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v1.06 preface
v1.06 cover
v1.06 contents
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The Celtic Art Coracle Volume 1 Issue 6
Celtic Art in the Global Village, continued

Like Hebrew and Islamic art, Celtic art was originally non-representational. How to combine representational and non-representational art remains a challenge to Celtic artists.

The difficulty lies in how to incorporate naturalistic art into a pattern without subordinating the pattern to the narrative picture. Here, we have to deal with a canon of art which was still alive in early Gothic architecture, which subordinated representation to pattern, and subordinated pattern to geometry and proportion.

The question for Celtic artists is now whether abstract design can mean anything in itself - is it a symbolic language, full of objective intelligibility, or just another way to decorate, like wall-paper?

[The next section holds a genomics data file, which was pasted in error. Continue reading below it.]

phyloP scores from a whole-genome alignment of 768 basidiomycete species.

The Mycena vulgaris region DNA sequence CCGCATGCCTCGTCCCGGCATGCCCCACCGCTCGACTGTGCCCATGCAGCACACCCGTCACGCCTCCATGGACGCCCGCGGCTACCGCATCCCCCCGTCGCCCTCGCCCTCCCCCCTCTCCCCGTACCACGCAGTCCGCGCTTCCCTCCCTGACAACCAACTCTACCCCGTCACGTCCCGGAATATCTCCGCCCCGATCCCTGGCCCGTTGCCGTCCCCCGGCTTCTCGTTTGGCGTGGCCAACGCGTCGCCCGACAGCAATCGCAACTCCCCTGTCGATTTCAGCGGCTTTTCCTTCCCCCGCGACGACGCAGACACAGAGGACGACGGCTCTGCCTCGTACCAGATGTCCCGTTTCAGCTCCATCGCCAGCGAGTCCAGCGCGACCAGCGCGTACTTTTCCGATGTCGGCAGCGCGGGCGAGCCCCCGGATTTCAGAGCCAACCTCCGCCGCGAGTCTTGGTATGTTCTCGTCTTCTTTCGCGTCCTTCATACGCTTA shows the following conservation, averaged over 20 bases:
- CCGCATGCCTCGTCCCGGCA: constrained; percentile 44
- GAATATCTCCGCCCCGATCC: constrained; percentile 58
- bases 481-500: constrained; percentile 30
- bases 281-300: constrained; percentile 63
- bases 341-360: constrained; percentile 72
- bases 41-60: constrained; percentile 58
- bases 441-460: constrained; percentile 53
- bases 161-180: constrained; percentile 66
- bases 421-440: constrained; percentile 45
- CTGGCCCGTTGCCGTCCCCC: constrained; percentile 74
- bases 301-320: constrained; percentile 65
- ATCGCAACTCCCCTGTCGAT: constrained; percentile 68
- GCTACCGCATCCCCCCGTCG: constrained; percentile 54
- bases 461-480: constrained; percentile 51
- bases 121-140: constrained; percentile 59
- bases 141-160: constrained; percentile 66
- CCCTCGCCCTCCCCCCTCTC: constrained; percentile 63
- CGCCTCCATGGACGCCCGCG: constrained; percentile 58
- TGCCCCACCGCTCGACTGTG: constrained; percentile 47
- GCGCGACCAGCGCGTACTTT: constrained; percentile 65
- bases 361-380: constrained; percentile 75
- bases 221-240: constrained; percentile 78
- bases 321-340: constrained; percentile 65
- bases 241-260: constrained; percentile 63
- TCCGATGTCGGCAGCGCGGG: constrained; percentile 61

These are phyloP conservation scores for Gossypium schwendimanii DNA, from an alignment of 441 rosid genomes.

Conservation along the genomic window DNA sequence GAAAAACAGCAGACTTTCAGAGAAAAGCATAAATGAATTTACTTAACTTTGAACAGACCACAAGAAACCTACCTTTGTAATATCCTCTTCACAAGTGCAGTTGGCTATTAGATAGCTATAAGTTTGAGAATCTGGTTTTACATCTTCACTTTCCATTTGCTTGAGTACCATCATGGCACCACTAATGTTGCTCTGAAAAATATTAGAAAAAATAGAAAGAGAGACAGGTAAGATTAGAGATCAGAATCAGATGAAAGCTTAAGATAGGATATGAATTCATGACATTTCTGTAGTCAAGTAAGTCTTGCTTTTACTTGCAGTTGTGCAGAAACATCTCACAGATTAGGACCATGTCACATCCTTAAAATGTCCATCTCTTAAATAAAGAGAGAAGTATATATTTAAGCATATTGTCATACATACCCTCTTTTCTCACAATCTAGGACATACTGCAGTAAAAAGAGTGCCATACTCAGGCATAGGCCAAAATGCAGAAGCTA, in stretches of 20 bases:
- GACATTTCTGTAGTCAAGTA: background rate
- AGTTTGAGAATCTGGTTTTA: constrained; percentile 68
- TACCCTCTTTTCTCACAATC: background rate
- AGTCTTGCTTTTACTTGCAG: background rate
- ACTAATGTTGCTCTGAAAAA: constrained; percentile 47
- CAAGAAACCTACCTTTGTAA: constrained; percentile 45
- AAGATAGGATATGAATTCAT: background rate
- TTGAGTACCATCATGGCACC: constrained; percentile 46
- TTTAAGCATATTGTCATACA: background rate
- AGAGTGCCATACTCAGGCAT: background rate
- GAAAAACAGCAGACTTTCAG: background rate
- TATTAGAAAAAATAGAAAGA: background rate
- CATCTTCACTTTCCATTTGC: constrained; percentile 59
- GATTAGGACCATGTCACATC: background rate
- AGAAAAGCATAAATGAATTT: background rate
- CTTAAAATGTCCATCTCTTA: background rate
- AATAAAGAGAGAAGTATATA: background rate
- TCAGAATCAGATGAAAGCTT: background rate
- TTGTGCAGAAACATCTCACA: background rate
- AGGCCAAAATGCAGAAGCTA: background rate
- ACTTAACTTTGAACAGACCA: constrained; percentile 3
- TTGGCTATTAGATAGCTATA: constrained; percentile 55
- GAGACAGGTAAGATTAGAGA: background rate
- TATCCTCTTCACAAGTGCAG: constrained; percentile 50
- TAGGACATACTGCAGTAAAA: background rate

The answer is that Celtic art is both a practical means of decoration, and a means of harmonizing our surroundings in a visual unity that both expresses and reinforces unity in society.  It is a form language in itself, Celtic art is intelligible - it is we who have lost the use of that ancient language.

Content: copyright The Coracle 1983
 

The Celtic Art Coracle Vol 1
Contents Coracle Press 1983
ISSN 0828-8321 
All Rights Reserved
10.02.01edition
coracle@thecoracle.tripod.com

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